The Masters in Celtic & Viking Archaeology provides an introduction to both theory and practice in approaches to early medieval archaeology, based on our particular research strengths in the settlements and material culture of Celtic, Pictish and Viking peoples, and in the archaeology of kingship and political development.
Why this programme
If you want to further your career in archaeology, our new approaches to early medieval studies bring fresh insights into the life and ideas of the period and provide you with a stimulating environment, learning from internationally-renowned scholars
You will have the opportunity to take fieldtrips to a number of sites relevant to your studies.
Our programme has strong links with the University's Hunterian Museum, and Glasgow Life giving you access to primary source material, including objects and archives.
You will take two core courses and three optional courses. For the MLitt you will produce a dissertation on a specialist topic agreed with the course convenor.
The core courses provides you with a theoretical background to the study of early medieval archaeology, examining themes such as burial, settlement, material culture, religion through a series of case studies. You will also get training and support in a wide variety of research methods including library skills, humanities computing, writing and presenting papers.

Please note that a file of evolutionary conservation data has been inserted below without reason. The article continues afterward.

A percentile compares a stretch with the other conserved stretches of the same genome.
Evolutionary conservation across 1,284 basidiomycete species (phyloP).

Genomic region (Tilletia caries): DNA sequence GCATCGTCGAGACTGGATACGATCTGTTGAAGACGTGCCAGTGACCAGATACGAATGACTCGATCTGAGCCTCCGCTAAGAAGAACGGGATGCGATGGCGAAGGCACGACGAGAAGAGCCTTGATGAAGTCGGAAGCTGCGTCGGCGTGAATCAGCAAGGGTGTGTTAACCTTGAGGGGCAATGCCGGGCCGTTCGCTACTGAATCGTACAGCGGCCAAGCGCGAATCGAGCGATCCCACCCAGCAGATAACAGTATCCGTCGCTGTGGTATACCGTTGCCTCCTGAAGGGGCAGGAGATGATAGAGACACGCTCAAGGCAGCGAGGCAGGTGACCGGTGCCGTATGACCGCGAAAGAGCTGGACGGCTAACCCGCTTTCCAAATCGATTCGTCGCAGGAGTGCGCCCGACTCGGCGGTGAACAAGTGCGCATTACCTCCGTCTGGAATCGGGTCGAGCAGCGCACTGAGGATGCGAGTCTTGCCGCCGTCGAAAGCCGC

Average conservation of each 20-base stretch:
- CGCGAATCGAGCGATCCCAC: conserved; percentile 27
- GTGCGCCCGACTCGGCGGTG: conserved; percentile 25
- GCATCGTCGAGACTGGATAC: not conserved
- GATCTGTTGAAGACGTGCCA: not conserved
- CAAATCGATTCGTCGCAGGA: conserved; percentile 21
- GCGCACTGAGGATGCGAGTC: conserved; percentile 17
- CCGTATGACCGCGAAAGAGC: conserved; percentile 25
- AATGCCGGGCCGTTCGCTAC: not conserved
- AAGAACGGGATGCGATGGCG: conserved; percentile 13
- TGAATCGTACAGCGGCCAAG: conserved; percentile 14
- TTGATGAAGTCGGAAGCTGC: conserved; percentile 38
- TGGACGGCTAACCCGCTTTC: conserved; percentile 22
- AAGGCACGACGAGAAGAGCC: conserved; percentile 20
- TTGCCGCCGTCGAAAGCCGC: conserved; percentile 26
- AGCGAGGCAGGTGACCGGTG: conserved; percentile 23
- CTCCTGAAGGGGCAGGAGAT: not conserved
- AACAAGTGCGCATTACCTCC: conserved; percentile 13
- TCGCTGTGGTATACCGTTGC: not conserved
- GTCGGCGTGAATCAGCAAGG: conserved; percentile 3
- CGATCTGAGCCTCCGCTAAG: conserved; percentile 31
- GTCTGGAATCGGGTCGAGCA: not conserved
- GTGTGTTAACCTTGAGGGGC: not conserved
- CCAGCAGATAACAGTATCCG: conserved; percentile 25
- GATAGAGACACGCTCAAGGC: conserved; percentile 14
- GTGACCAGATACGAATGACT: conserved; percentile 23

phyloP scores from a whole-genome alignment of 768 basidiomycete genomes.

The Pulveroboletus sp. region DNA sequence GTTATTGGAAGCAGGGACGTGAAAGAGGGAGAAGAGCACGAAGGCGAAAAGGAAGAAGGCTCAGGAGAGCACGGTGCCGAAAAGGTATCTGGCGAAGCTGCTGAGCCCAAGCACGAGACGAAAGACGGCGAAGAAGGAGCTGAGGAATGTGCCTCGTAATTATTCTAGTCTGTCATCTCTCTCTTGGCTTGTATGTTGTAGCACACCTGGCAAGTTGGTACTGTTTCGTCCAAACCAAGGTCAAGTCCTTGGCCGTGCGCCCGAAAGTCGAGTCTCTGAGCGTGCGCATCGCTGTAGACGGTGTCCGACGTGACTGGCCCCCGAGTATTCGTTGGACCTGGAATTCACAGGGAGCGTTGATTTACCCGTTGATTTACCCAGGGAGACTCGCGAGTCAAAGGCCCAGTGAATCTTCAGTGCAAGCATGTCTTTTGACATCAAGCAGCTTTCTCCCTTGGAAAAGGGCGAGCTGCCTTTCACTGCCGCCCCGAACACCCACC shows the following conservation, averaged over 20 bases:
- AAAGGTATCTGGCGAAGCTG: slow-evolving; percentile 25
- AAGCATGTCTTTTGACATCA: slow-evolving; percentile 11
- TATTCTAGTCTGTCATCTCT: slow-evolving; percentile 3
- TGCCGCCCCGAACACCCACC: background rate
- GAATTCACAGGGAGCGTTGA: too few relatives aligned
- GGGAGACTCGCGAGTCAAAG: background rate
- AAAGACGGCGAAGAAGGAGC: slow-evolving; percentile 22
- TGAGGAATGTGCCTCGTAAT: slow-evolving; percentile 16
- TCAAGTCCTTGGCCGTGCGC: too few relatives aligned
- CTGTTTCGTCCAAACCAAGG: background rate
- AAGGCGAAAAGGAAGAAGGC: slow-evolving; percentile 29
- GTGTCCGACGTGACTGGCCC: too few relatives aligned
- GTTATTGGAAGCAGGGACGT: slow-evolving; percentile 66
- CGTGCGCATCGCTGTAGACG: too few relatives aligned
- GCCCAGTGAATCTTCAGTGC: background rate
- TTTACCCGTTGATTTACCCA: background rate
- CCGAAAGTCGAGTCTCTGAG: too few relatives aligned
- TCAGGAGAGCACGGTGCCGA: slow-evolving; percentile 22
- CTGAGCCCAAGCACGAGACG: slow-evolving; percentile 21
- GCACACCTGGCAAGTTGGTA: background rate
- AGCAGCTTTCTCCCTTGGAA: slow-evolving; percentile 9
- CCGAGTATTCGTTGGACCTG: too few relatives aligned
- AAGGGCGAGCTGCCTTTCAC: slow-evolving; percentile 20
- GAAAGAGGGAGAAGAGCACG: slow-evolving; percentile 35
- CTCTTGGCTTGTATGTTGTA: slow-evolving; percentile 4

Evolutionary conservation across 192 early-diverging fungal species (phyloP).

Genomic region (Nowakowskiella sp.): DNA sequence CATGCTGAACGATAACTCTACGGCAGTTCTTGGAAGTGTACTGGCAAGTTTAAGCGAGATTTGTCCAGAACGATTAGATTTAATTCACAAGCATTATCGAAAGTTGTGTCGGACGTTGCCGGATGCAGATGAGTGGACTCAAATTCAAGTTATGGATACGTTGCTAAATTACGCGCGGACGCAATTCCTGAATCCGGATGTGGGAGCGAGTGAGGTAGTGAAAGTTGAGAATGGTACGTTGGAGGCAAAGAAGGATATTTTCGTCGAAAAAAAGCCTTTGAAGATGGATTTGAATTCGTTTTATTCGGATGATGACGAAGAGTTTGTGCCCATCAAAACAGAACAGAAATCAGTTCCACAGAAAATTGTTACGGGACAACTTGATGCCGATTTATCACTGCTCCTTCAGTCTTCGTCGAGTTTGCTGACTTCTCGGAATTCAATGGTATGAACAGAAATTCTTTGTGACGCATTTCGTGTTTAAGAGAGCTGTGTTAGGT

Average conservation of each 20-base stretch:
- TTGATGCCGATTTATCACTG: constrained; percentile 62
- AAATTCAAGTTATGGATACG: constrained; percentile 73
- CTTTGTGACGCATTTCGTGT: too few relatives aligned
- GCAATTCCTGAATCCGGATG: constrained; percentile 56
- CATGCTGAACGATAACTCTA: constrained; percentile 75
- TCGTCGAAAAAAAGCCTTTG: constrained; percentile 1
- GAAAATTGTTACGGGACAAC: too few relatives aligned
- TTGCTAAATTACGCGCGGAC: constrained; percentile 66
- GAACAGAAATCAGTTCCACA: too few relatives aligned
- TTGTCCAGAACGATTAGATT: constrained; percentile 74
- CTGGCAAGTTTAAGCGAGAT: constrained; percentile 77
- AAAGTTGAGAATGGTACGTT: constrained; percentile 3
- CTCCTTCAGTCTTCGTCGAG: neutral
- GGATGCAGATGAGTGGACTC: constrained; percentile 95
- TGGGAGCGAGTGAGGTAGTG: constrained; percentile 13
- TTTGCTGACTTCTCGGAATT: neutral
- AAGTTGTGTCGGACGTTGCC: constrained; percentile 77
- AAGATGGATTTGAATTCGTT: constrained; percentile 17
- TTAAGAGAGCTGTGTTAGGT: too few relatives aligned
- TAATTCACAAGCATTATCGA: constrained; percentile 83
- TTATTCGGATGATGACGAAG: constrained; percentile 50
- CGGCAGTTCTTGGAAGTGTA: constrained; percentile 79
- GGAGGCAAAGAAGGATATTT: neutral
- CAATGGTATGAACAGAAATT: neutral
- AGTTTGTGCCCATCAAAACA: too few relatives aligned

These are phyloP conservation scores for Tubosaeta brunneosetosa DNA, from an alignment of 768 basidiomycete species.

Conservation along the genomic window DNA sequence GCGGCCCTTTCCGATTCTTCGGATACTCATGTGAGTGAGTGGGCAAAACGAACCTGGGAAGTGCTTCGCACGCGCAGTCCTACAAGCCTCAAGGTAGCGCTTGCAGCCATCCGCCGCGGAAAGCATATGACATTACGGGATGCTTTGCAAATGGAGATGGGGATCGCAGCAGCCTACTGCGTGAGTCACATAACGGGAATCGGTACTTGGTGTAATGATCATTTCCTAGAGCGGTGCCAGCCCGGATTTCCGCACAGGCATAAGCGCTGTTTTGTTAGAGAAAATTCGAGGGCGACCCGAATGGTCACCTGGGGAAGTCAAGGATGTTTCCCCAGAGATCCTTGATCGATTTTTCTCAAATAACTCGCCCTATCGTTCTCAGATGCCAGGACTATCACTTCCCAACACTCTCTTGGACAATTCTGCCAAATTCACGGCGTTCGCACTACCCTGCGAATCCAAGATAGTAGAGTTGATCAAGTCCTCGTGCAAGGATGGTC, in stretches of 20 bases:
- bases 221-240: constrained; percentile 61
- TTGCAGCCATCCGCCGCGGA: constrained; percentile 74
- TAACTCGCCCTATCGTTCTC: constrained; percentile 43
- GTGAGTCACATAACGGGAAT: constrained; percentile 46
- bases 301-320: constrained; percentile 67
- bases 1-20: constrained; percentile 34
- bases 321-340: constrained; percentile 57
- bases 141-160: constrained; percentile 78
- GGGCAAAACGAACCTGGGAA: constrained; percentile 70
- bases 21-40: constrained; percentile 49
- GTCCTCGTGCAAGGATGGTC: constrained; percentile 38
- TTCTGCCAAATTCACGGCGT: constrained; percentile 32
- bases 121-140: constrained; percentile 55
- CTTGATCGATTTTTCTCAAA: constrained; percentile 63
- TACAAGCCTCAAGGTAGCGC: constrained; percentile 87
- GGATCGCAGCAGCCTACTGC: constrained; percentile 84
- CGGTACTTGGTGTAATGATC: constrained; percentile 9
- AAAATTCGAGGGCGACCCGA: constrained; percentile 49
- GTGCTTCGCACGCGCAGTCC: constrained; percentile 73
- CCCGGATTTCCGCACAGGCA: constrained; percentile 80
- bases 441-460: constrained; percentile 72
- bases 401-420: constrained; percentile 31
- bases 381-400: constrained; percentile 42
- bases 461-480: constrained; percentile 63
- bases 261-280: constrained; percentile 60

Approaches to Celtic and Viking Archaeology
Three optional courses must be selected, two of which from the following
Themes in Early Medieval Scottish archaeology
Early Christian monuments of Scotland
Early Medieval artefacts
Viking and late Norse artefacts
Norse in the North Atlantic, AD 800–1500
Viking and late Norse British Isles.
You may also choose one of the following options
Thematic studies: any one of the thematic courses offered via other MLitt programmes, by agreement with the course convener. These may include courses available via other Masters programmes within the University (most relevant are those offered as part of Celtic Studies and Scottish Medieval Studies)
Independent study on a topic agreed with the course convenor.
Artefact studies: any one of the specialist courses offered in the MLitt Material Culture & Artefact Studies
Multimedia analysis and design or 2D digitisation.
Graduates have gone on to work for various heritage bodies such as the National Museum of Scotland, and for UK-based commercial archaeology firms.
The programme provides an excellent platform for you to move onto PhD studies and an academic career. The wide variety of specialist optional courses allow you to tailor your particular programme experience towards a direction that best suits your future plans upon completion.
Positions held by recent graduates include Field Archaeologist, Open Learning Tutor, University lectureships and research managers.